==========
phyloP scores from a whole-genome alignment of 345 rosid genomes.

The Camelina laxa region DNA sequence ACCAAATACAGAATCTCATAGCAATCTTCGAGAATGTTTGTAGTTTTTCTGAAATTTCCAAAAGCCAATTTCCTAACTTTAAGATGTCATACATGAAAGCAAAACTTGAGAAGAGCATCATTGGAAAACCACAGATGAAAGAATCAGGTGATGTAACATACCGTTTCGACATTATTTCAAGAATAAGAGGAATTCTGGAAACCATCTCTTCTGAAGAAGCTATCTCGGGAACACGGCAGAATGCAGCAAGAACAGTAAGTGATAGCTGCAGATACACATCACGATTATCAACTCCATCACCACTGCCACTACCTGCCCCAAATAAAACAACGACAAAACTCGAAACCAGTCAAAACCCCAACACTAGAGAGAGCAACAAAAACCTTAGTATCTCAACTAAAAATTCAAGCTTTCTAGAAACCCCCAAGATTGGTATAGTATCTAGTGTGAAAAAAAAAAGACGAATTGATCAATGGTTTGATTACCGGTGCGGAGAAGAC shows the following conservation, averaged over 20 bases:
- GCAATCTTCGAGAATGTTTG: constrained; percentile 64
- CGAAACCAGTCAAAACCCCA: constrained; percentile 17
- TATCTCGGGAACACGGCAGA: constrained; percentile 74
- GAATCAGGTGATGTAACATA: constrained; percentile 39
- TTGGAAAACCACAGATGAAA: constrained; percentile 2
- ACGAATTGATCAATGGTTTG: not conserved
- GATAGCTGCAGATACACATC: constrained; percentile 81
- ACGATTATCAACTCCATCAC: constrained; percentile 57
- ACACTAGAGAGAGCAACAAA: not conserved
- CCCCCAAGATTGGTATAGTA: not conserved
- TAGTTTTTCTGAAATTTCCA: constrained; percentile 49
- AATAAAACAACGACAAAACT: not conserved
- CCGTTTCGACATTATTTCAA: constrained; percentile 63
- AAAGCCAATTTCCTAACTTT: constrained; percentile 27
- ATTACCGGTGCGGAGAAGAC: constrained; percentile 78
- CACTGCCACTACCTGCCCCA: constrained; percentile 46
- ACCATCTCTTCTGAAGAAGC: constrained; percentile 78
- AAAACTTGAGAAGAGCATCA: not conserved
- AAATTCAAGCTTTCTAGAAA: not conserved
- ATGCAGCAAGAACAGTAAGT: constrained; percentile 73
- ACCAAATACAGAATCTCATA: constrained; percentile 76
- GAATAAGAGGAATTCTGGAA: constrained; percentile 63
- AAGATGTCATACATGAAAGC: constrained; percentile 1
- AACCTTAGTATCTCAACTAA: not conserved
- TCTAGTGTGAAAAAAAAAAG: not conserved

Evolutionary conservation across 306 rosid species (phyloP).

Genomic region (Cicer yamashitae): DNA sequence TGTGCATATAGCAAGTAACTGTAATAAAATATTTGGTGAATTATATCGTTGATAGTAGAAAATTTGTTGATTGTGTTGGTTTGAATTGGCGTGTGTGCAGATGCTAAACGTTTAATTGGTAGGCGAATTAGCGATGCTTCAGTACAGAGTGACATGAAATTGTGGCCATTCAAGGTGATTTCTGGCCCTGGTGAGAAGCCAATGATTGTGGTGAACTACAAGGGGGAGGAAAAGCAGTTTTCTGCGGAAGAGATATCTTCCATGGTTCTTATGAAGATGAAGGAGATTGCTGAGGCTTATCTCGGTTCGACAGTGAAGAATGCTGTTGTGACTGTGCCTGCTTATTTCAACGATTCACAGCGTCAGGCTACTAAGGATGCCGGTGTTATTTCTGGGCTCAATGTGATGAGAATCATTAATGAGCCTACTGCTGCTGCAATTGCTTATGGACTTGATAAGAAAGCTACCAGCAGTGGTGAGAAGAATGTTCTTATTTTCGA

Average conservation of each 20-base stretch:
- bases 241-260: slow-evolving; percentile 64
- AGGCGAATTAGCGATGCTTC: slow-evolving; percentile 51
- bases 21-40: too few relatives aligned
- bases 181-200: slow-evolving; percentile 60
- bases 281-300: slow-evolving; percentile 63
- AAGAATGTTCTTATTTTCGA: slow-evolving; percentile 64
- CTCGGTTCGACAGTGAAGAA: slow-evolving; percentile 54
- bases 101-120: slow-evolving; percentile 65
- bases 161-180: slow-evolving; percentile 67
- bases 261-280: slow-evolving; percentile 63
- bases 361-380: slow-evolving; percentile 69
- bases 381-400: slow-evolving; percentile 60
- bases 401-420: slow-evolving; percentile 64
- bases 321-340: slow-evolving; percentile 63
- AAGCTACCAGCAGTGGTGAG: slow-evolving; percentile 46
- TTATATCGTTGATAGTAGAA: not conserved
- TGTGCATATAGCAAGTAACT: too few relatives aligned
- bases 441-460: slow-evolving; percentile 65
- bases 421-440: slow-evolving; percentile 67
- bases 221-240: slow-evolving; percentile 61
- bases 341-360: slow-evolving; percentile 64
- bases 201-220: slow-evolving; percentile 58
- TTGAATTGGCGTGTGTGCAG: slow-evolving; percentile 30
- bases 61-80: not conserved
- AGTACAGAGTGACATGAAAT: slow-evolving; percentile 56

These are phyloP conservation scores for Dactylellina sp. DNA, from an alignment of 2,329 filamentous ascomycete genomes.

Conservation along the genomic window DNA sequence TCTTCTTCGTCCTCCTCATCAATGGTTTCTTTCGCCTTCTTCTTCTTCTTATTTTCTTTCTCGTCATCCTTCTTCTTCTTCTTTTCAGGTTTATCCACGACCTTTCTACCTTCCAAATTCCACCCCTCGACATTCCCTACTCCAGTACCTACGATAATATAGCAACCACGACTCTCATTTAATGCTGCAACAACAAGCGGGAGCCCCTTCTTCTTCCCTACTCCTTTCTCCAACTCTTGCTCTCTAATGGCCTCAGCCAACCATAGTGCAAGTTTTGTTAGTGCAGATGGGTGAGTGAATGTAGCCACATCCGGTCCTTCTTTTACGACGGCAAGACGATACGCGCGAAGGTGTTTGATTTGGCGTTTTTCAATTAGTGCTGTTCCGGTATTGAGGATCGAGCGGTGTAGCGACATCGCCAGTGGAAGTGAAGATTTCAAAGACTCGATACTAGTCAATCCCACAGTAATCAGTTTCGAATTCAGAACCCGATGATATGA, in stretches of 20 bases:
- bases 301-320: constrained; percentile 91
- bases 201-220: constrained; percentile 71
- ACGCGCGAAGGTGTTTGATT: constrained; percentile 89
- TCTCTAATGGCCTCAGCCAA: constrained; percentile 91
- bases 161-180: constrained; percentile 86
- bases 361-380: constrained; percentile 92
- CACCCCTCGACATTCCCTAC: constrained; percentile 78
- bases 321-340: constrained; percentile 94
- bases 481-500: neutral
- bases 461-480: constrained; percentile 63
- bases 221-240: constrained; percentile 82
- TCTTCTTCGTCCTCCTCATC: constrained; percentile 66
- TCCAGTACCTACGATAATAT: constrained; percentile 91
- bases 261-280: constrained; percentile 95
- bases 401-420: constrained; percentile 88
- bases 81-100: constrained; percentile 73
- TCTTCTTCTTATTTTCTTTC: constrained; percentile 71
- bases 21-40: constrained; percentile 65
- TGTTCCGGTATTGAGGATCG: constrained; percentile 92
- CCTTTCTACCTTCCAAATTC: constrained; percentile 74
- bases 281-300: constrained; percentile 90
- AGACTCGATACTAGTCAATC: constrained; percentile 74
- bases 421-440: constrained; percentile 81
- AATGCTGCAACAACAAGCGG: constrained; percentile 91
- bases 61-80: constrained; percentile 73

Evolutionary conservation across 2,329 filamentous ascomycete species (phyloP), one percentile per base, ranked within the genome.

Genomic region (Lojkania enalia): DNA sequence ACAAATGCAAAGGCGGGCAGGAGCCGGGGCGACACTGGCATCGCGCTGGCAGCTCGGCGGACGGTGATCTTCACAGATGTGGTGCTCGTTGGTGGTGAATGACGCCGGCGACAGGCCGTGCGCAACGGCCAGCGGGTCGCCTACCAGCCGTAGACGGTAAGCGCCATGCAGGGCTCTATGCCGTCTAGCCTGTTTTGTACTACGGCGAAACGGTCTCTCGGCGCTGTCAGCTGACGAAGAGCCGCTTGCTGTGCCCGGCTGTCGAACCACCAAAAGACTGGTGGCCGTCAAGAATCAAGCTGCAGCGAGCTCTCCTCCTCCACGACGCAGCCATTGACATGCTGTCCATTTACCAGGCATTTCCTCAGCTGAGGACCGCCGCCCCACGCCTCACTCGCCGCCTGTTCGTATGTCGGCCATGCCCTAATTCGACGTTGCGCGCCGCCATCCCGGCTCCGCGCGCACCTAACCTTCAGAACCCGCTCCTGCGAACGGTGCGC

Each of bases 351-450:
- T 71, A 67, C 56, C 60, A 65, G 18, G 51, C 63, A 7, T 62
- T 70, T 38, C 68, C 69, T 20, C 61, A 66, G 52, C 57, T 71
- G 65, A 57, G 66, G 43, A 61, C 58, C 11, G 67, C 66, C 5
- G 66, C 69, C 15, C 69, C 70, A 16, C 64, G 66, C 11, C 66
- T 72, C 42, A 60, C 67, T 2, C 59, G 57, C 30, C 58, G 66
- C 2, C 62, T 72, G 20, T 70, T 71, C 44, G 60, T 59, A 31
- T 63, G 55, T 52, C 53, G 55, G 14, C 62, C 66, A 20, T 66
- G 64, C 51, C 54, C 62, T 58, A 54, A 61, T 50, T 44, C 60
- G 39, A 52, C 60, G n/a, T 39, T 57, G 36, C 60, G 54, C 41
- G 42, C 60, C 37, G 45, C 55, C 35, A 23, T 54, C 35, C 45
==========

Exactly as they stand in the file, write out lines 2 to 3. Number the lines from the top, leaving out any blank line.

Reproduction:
The Camelina laxa region DNA sequence ACCAAATACAGAATCTCATAGCAATCTTCGAGAATGTTTGTAGTTTTTCTGAAATTTCCAAAAGCCAATTTCCTAACTTTAAGATGTCATACATGAAAGCAAAACTTGAGAAGAGCATCATTGGAAAACCACAGATGAAAGAATCAGGTGATGTAACATACCGTTTCGACATTATTTCAAGAATAAGAGGAATTCTGGAAACCATCTCTTCTGAAGAAGCTATCTCGGGAACACGGCAGAATGCAGCAAGAACAGTAAGTGATAGCTGCAGATACACATCACGATTATCAACTCCATCACCACTGCCACTACCTGCCCCAAATAAAACAACGACAAAACTCGAAACCAGTCAAAACCCCAACACTAGAGAGAGCAACAAAAACCTTAGTATCTCAACTAAAAATTCAAGCTTTCTAGAAACCCCCAAGATTGGTATAGTATCTAGTGTGAAAAAAAAAAGACGAATTGATCAATGGTTTGATTACCGGTGCGGAGAAGAC shows the following conservation, averaged over 20 bases:
- GCAATCTTCGAGAATGTTTG: constrained; percentile 64